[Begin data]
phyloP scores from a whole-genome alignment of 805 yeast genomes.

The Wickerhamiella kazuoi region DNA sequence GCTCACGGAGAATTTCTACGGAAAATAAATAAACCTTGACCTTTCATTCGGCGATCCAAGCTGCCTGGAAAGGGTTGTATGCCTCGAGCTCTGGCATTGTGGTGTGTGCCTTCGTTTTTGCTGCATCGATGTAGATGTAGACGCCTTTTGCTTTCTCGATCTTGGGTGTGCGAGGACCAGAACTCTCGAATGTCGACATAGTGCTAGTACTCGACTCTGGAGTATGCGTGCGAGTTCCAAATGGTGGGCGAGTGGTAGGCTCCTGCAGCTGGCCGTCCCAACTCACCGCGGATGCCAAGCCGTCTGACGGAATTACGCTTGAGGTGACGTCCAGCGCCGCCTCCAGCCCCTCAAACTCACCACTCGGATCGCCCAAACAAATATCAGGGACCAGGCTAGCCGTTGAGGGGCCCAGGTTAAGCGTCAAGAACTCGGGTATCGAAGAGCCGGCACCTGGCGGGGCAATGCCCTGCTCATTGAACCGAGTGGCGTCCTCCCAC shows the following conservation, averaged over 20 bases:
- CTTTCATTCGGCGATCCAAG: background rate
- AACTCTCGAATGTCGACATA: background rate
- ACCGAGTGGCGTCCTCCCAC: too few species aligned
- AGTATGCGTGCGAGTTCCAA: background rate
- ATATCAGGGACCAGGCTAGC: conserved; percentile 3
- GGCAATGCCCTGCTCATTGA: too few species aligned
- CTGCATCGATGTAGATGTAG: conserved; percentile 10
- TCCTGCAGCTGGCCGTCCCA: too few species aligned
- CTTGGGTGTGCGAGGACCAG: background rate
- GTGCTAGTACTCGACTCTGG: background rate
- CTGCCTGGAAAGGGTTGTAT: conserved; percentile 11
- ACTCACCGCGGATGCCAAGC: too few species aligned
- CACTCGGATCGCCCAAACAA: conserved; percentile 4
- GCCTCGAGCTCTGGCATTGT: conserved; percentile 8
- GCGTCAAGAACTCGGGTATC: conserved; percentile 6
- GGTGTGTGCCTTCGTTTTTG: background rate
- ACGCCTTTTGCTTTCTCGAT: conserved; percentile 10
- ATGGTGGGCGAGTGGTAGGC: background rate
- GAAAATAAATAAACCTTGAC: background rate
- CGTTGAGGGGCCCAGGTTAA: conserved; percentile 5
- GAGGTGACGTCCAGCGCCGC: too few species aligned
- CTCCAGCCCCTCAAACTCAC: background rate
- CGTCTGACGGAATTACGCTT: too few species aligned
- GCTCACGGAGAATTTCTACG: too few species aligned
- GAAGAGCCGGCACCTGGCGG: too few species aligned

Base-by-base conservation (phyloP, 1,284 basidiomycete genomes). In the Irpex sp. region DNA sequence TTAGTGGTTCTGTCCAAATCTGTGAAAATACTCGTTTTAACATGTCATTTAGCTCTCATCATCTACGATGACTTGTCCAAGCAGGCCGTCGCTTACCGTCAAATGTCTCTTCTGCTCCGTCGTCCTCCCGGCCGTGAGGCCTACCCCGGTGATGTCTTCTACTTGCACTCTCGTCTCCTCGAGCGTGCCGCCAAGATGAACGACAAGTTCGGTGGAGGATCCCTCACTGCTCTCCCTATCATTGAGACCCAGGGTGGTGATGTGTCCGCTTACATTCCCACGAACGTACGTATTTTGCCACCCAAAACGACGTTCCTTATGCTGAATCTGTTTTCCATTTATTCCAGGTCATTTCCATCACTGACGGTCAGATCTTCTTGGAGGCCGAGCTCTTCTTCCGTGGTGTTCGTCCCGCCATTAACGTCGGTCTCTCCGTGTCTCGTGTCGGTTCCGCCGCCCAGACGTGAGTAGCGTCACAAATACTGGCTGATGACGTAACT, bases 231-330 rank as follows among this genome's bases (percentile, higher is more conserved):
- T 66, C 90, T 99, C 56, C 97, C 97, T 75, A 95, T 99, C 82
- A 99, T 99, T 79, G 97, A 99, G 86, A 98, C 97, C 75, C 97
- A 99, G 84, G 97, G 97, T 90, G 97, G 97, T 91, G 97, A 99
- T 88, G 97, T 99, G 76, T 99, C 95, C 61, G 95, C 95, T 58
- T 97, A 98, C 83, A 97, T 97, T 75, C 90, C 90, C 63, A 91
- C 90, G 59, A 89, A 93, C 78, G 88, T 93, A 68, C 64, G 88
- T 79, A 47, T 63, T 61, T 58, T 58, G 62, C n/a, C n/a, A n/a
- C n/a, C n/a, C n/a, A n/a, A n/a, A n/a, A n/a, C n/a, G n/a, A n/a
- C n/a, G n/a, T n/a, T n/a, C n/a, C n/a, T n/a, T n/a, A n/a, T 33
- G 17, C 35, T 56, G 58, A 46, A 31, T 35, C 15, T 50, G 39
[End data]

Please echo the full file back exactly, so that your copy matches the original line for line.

phyloP scores from a whole-genome alignment of 805 yeast genomes.

The Wickerhamiella kazuoi region DNA sequence GCTCACGGAGAATTTCTACGGAAAATAAATAAACCTTGACCTTTCATTCGGCGATCCAAGCTGCCTGGAAAGGGTTGTATGCCTCGAGCTCTGGCATTGTGGTGTGTGCCTTCGTTTTTGCTGCATCGATGTAGATGTAGACGCCTTTTGCTTTCTCGATCTTGGGTGTGCGAGGACCAGAACTCTCGAATGTCGACATAGTGCTAGTACTCGACTCTGGAGTATGCGTGCGAGTTCCAAATGGTGGGCGAGTGGTAGGCTCCTGCAGCTGGCCGTCCCAACTCACCGCGGATGCCAAGCCGTCTGACGGAATTACGCTTGAGGTGACGTCCAGCGCCGCCTCCAGCCCCTCAAACTCACCACTCGGATCGCCCAAACAAATATCAGGGACCAGGCTAGCCGTTGAGGGGCCCAGGTTAAGCGTCAAGAACTCGGGTATCGAAGAGCCGGCACCTGGCGGGGCAATGCCCTGCTCATTGAACCGAGTGGCGTCCTCCCAC shows the following conservation, averaged over 20 bases:
- CTTTCATTCGGCGATCCAAG: background rate
- AACTCTCGAATGTCGACATA: background rate
- ACCGAGTGGCGTCCTCCCAC: too few species aligned
- AGTATGCGTGCGAGTTCCAA: background rate
- ATATCAGGGACCAGGCTAGC: conserved; percentile 3
- GGCAATGCCCTGCTCATTGA: too few species aligned
- CTGCATCGATGTAGATGTAG: conserved; percentile 10
- TCCTGCAGCTGGCCGTCCCA: too few species aligned
- CTTGGGTGTGCGAGGACCAG: background rate
- GTGCTAGTACTCGACTCTGG: background rate
- CTGCCTGGAAAGGGTTGTAT: conserved; percentile 11
- ACTCACCGCGGATGCCAAGC: too few species aligned
- CACTCGGATCGCCCAAACAA: conserved; percentile 4
- GCCTCGAGCTCTGGCATTGT: conserved; percentile 8
- GCGTCAAGAACTCGGGTATC: conserved; percentile 6
- GGTGTGTGCCTTCGTTTTTG: background rate
- ACGCCTTTTGCTTTCTCGAT: conserved; percentile 10
- ATGGTGGGCGAGTGGTAGGC: background rate
- GAAAATAAATAAACCTTGAC: background rate
- CGTTGAGGGGCCCAGGTTAA: conserved; percentile 5
- GAGGTGACGTCCAGCGCCGC: too few species aligned
- CTCCAGCCCCTCAAACTCAC: background rate
- CGTCTGACGGAATTACGCTT: too few species aligned
- GCTCACGGAGAATTTCTACG: too few species aligned
- GAAGAGCCGGCACCTGGCGG: too few species aligned

Base-by-base conservation (phyloP, 1,284 basidiomycete genomes). In the Irpex sp. region DNA sequence TTAGTGGTTCTGTCCAAATCTGTGAAAATACTCGTTTTAACATGTCATTTAGCTCTCATCATCTACGATGACTTGTCCAAGCAGGCCGTCGCTTACCGTCAAATGTCTCTTCTGCTCCGTCGTCCTCCCGGCCGTGAGGCCTACCCCGGTGATGTCTTCTACTTGCACTCTCGTCTCCTCGAGCGTGCCGCCAAGATGAACGACAAGTTCGGTGGAGGATCCCTCACTGCTCTCCCTATCATTGAGACCCAGGGTGGTGATGTGTCCGCTTACATTCCCACGAACGTACGTATTTTGCCACCCAAAACGACGTTCCTTATGCTGAATCTGTTTTCCATTTATTCCAGGTCATTTCCATCACTGACGGTCAGATCTTCTTGGAGGCCGAGCTCTTCTTCCGTGGTGTTCGTCCCGCCATTAACGTCGGTCTCTCCGTGTCTCGTGTCGGTTCCGCCGCCCAGACGTGAGTAGCGTCACAAATACTGGCTGATGACGTAACT, bases 231-330 rank as follows among this genome's bases (percentile, higher is more conserved):
- T 66, C 90, T 99, C 56, C 97, C 97, T 75, A 95, T 99, C 82
- A 99, T 99, T 79, G 97, A 99, G 86, A 98, C 97, C 75, C 97
- A 99, G 84, G 97, G 97, T 90, G 97, G 97, T 91, G 97, A 99
- T 88, G 97, T 99, G 76, T 99, C 95, C 61, G 95, C 95, T 58
- T 97, A 98, C 83, A 97, T 97, T 75, C 90, C 90, C 63, A 91
- C 90, G 59, A 89, A 93, C 78, G 88, T 93, A 68, C 64, G 88
- T 79, A 47, T 63, T 61, T 58, T 58, G 62, C n/a, C n/a, A n/a
- C n/a, C n/a, C n/a, A n/a, A n/a, A n/a, A n/a, C n/a, G n/a, A n/a
- C n/a, G n/a, T n/a, T n/a, C n/a, C n/a, T n/a, T n/a, A n/a, T 33
- G 17, C 35, T 56, G 58, A 46, A 31, T 35, C 15, T 50, G 39